Vandita Morarka and Akshat Bajpai
Subsequent judgments in the courts of law have recognised the right to privacy as a fundamental right, enshrined in Article 21 of the Constitution, which states that “no person shall be deprived of his/her life or personal liberty except according to procedure established by law”.
“I think it’s an important right to have, not just while we are alive, but once we are deceased,” feels anti-oppression and social justice facilitator, and rights based strategy consultant Vandita Morarka. “We should have the right to control our narrative, and who knows how much about us, especially in a world that is increasingly becoming intrusive.”
In the thick of the #MeToo movement in 2018, a managing director of a media house had filed a suit against a leading news and opinion website, after it had written articles against the plaintiff on the basis of harassment complaints claimed to have been received by them from three women, who had remained anonymous. At the time, the Delhi High Court too, had recognised the “right to be forgotten” and “right to be left alone” as an integral part of the individual’s existence.
Former Google Chairman Eric Schmidt (fourth from right) and his senior vice president of corporate development David Durmmond seen leading an advisory council about The Right to be Forgotten at Casa de America on September 9, 2014 in Madrid. Google was then holding a series of meetings across Europe to discuss the European Court of Justice’s “right to be forgotten” ruling, which allowed individuals to request Google remove information about them. Pic/Getty Images
Abhishek Singh, Advocate, Delhi High Court, who represented the plaintiff, says “the woman who had levied allegations of sexual harassment against my client during the #MeToo movement had remained anonymous”. “The news site without due verification had gone ahead and published articles, where my client was labelled a ‘sexual predator’. At no point, did the women ever disclose their identity. It defied the very essence and object of #MeToo movement, which was all about giving the women a platform to come out in the open and speak against atrocities or harassment faced by them. My client could not defend himself, without really knowing who had made those allegations against him,” says Singh, adding that the court saw merit in the contentions raised by him and on the very first day restrained any further publication.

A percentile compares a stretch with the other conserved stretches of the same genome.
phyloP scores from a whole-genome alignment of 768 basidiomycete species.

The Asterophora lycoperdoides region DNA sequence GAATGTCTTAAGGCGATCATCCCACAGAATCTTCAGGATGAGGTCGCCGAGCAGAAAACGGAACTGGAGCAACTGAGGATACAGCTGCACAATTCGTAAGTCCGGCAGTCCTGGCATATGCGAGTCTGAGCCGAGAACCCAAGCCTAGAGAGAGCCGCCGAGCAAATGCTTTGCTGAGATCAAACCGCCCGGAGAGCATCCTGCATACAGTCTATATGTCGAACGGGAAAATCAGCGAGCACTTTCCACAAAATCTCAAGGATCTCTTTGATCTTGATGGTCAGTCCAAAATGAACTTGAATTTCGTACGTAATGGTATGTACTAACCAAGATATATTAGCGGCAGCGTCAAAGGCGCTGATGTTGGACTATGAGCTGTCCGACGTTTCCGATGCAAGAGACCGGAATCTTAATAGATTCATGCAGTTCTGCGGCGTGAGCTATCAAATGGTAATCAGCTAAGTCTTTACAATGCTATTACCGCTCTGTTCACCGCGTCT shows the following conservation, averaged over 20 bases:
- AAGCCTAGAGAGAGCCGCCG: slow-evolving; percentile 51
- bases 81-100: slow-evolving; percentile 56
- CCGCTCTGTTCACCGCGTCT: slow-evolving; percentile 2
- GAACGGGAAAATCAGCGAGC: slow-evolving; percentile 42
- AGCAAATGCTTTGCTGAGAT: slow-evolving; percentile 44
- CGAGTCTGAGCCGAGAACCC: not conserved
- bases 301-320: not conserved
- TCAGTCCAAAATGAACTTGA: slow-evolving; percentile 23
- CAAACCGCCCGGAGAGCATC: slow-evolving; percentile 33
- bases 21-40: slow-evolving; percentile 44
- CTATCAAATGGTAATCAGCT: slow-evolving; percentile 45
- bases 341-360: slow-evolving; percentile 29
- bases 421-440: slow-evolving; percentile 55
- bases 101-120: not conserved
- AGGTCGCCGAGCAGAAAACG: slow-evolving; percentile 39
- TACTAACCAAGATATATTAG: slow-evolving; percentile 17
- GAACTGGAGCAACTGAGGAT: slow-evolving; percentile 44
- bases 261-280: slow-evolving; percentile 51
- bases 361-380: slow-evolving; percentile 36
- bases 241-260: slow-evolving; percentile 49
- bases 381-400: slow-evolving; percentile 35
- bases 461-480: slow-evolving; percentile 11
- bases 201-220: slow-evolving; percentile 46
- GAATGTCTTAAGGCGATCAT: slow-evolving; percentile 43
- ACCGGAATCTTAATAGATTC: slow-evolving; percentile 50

He claims that this particular case was different from that of Kaushik’s, because his client had not been held guilty or undergone a trial for the offence. “There was an allegation against him which could not be substantiated. Does it then even deserve to remain on the internet, and haunt him for the rest of his life?” Singh asks.
“The High Court also recognised that if the article continued to be on the internet, it would be detrimental to the plaintiff.” All the stories related to the case were subsequently deleted.
Only recently, another US citizen of Indian origin had petitioned to the Delhi HC directing a legal news site to block the judgment of his acquittal under the Narcotic Drugs and Psychotropic Substances (NDPS) Act in 2013, from being accessed through search engines such as Google and Yahoo, as he was finding it difficult to find a job because this case reference kept coming up in online searches by prospective employees. Even here, the court ordered the respondents to remove the judgment.
Abhishek Singh, lawyer
Singh feels that a person duly acquitted by the court certainly has “a right to be forgotten” as freedom of Press and Publication cannot impinge upon the right to liberty and privacy, which stands on a higher pedestal. “However, a convict held guilty for an offence or one undergoing a trial should not be allowed to avail the right as most crimes are offences against society, and society has to guard against the anti-social. Therefore, it is necessary for the safety of the society that it retains collective consciousness about the criminal elements among us. Here the welfare and interest of societies is paramount in comparison to a convict or under trial’s right to privacy,” he says. He adds, “To my mind in Kaushik’s case, the court has to weigh the society’s rights vis-à-vis private rights to be left alone and forgotten as claimed by him.”
Kaushik’s lawyer, Advocate Akshat Bajpai, admits that his case is tricky, because it is also the first time that a celebrity is seeking to invoke the “right to be forgotten” in India. “When you are a known personality, your right to privacy comes to acquire a different definition altogether. You yourself are thriving on the publicity, so, is there really a middle path that can be achieved, when you demand certain information to be removed? Even while drafting the petition, I spoke with several colleagues, because there’s no clear cut answer to this one.”
Between May 2014—when a European court had ordered Google LLC to allow Europeans the “right to be forgotten”—and 2018, the technology company had received more than 6,50,000 requests to remove certain websites from its search results. Most of those requests were to remove five or fewer URLs from its search results, NPR.org had reported. In all, Google had shared that it received requests to remove more than 2.43 million URLs, and it had removed about 43 per cent of them. The numbers reflect the urgency for privacy among web users. However, as established by the court even then, the use of this right by public figures, such as celebrities or politicians, would be limited.